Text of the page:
dependence on something gross, it cannot stay alone. It is
the mind that is called the subtle body or the soul (jiva).

9. What is the path of inquiry for understanding the nature
of the mind?

That which rises as “I” in this body is the mind. If one
inquires as to where in the body the thought “I” rises
first, one would discover that it rises in the heart. That
is the place of the mind’s origin. Even if one thinks
constantly “I-I”, one will be led to that place. Of all
the thoughts that arise in the mind, the “I” thought is
the first. It is only after the rise of this that the other
thoughts arise. It is after the appearance of the first
personal pronoun that the second and third personal
pronouns appear; without the first personal pronoun there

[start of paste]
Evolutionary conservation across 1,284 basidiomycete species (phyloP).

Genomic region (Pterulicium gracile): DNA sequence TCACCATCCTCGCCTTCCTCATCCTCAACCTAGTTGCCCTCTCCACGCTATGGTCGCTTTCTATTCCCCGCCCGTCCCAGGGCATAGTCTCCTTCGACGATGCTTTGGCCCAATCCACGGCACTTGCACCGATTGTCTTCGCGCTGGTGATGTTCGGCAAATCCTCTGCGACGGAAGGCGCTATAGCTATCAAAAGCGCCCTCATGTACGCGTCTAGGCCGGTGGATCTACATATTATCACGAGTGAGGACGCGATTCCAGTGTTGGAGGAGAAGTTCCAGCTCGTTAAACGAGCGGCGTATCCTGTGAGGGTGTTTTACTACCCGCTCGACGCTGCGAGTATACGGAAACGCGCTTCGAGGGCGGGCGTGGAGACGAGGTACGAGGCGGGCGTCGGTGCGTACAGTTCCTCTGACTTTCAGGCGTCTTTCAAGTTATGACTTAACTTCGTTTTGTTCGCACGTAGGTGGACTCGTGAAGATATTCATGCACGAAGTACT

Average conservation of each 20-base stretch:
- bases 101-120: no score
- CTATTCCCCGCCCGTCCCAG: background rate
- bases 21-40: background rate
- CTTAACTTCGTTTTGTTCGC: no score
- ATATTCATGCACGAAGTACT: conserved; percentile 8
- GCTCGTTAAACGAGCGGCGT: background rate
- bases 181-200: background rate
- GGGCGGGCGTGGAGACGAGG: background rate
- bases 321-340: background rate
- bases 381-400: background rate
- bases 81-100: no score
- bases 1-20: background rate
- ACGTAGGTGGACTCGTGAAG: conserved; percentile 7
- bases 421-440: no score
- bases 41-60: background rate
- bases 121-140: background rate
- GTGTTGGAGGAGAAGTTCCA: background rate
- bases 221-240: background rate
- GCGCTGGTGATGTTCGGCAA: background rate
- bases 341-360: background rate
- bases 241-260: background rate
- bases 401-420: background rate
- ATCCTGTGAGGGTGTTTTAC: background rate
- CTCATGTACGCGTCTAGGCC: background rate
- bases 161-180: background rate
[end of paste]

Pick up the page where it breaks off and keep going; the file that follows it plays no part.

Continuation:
will not be the second and the third.

10. How will the mind become quiescent?

By the enquiry “Who am I?”. The thought “Who am I?” will
destroy all other thoughts, and, like the stick used for
stirring the burning pyre, it will itself in the end get
destroyed. Then, there will arise Self-realization .

13.The residual impressions (thoughts) of objects appear
unending like the waves of an ocean. When will all of them
get destroyed?

As the meditation on the Self rises higher and higher, the
thoughts will get destroyed.

20. Is it not possible for God and the Guru to effect the
release of a soul?

God and the Guru will only show the way to release; they
will not by themselves take the soul to the state of
release. In truth, God and the Guru are not different. Just
as the prey which has fallen into the jaws of the tiger has
no escape, so those who have come within the gambit of the
Guru’s gracious look will be saved by the Guru and will not
get lost; yet each one should by his own effort pursue the
path shown by God or Guru and gain release. One can know
oneself only with one’s own eye of knowledge, and not with
somebody else’s. Does he who is Rama require the help of a
mirror to know that he is Rama?